“Automation poses a disproportionate threat to the economic well-being of black America because this social group is predominately employed in low-skilled occupations that are vulnerable to workplace technological innovations—like those employed in the manufacturing, trucking, retail, and the telecommunications industries,” Katrinell Davis said. “Now, workers employed by public transit authorities, their unions, and their patrons must contend with the introduction of driverless coaches.”
As she says, though this issue disproportionately affects black Americans, it is an issue for all transit workers.
At least one union, in Ohio, has tried to get ahead of the issue. “It would be devastating in the African American community as predominantly the bus drivers are African American,” the president of the local, Andrew Jordan told the local NPR affiliate. “And to displace the well-paid middle-class jobs in those communities would be devastating.”
I would characterize it as elimination rather than displacement. It will certainly be a painful transition.
For Davis, the sociologist, the unions no longer hold the power they once did. Over the last couple of decades, as more black people have obtained government jobs, civil-service workers have been painted as “lazy, unreliable, and undeserving of wage increases.” For Davis, it’s this “history of mistreatment” that “paved the way for machines to take over.”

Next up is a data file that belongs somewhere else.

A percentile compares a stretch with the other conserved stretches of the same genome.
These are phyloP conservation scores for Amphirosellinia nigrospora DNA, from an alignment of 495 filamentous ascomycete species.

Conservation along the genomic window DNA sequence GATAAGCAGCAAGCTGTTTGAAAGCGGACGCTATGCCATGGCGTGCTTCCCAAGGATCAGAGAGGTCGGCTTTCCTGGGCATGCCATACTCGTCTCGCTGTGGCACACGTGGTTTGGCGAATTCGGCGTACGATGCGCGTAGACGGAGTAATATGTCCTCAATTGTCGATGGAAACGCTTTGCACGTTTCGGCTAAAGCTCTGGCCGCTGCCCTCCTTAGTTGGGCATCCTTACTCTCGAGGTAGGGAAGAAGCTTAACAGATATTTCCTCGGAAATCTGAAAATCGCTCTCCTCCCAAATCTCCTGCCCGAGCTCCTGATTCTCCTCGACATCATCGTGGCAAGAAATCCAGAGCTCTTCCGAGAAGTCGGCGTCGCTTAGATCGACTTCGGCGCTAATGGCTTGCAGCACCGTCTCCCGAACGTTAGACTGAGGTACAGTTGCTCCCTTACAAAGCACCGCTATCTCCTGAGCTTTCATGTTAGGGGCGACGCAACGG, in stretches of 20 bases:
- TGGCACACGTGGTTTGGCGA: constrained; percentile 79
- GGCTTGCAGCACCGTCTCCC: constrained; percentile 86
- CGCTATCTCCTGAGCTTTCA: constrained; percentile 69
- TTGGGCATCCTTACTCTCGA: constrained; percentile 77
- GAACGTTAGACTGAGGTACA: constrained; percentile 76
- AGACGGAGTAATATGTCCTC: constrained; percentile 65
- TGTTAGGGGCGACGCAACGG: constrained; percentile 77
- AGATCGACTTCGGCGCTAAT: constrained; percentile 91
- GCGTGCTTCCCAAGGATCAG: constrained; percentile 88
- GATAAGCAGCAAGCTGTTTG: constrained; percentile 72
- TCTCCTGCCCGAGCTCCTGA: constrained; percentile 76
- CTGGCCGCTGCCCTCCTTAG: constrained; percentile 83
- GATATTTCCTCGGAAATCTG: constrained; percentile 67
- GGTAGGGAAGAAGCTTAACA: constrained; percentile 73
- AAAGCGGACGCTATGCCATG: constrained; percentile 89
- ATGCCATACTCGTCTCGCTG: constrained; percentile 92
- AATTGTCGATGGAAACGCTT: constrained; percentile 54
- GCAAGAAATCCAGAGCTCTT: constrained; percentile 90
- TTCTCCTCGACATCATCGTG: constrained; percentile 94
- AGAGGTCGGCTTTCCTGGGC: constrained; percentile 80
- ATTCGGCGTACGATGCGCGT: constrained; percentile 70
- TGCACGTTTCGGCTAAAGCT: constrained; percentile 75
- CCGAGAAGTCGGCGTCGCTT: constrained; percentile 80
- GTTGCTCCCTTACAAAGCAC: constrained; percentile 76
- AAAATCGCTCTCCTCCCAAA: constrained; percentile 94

Well, many civil servants are indeed undeserving of the wage increases they’ve been given. Where I live, civil service wages have consistently increased by more than private sector wages. Because the government is free of competition, its workers often are lazy and unreliable. There is a reason that no one likes going to the DMV. I fail to see how this “paved the way” for automation.
“I think that driverless technology is an extension of the economic oppression that has been in place since the African slaves were emancipated and free to sell their labor,” she concluded.
How is this “economic oppression”? Presumably, cities will take the savings from automation and reinvest it in other services. Possibly, some may even be returned to the tax payers, who will then grow the economy by spending, creating jobs, and perhaps even starting new businesses. Automation is merely change. Change is sometimes painful, but always inevitable.
As self-driving technology moves closer and closer to actual deployment, it will cease to be solely a fascinating technological story about machines’ capabilities. Once it escapes the lab, the real reckoning of how and where autonomous technology should be deployed will begin.
It’s hard to believe that once the capability of self-driving buses is proven and there is evidence that they save money, a social movement could hold this back. I expect any municipal government that resisted such a cost saving, once it became clear, would be pretty quickly voted out. Cities will surely adopt the technology if it reduces the burden on their tax payers.